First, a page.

The Flu shot and Influenza Vaccine

November 12, 2012

The Flu shot and Influenza Vaccine

Each year nearly 20% of Americans catch the flu with more than 200,000 people hospitalised and between 3.000 – 49,000 dying from flu related sicknesses. The best way to protect yourself against the flu is by having a flu shot or influenza vaccine. If everyone took advantage of this opportunity the flu related statistics would decrease dramatically.

Flu season often begins as early as October and ends in May. The best time to get a flu shot is as early on in flu season as possible to minimise the chance of catching flu before you get the vaccine or before it becomes effective. It takes about two weeks after receiving the vaccine for it to become its most effective. Of course you can get the influenza vaccine at any time during the season, but earlier is better.

If you decide that you do want to protect yourself against flu, there are two options available for both children and adults, which you will have to choose from. The first option is the traditional flu shot, administered with a needle and is an inactive form of the virus, which will not cause the flu.

The second option is a nasal influenza vaccine, known as FluMist. This vaccine contains a weakened form of the virus, which although uncommon can cause some mild flu symptoms to develop such as a runny nose, fatigue and congestion. This vaccine is only recommended for healthy people between the ages of 2-49. It is not advisable for pregnant women to use this method. The strains of the virus contained in the vaccine varies each year according to researchers predictions as to which ones are most likely to surface that year.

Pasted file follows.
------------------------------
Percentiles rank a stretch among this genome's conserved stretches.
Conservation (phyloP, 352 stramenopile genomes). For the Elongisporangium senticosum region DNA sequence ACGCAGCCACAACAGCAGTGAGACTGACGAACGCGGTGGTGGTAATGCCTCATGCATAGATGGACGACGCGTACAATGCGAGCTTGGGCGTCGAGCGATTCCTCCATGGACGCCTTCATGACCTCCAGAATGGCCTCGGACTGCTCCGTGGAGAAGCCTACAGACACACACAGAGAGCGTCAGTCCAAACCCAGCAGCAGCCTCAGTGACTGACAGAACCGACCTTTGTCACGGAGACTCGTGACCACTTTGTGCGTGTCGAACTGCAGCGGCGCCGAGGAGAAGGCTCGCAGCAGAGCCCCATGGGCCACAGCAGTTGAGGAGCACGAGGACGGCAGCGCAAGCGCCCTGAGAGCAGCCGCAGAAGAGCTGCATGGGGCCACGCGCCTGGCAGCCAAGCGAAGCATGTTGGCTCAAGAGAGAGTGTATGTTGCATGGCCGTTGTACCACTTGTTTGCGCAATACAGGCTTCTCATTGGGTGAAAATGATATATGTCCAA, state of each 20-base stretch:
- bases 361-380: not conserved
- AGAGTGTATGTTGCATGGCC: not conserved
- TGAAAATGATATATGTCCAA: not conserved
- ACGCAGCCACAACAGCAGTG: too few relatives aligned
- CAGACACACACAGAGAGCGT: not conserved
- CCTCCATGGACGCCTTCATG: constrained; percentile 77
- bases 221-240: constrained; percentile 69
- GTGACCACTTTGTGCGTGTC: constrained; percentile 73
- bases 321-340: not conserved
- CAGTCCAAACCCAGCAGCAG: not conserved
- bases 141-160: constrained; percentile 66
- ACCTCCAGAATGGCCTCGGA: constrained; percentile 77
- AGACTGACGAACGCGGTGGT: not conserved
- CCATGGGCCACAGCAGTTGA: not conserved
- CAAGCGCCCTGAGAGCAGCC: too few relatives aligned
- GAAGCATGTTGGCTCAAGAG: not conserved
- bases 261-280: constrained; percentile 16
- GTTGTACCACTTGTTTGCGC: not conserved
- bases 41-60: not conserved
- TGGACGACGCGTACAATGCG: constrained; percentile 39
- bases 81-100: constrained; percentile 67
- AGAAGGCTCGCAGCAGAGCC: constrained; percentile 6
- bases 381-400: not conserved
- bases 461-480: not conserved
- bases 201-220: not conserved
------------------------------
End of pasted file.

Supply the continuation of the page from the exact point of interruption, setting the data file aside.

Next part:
The flu shot is highly recommended for those people at a higher risk of developing complications after catching the flu. Having said that anyone who would like to reduce the risk of catching the flu should get the annual flu shot. People more likely to develop complications include the young (6 months-18 years), the elderly (50 years and older), residents of nursing homes, pregnant women and caregivers of children under 5. Also adults with heart or lung conditions including asthma or a condition which weakens the immune system, are at a higher risk.

There are a number of cases when it is best to speak to your doctor before getting the flu shot. If you have previously had an allergic reaction to the flu shot or if you are allergic to eggs you should get advice from your doctor first. This is because the vaccine is grown inside eggs. If you have ever had Guillain-Barre syndrome, where the immune system attacks the nervous system or if you are currently sick or feverish you should also talk to your doctor first.

The FluMist influenza vaccine contains a weakened version of live virus and can therefore cause some side effects and should only be taken by healthy individuals between the age of 2 and 49. It is not safe for anyone outside of this age range, pregnant women or individuals with a health condition. Although both the flu shot and the nasal vaccine can cause some side effects it is important to remember that the benefits provided massively out weight the side effects.

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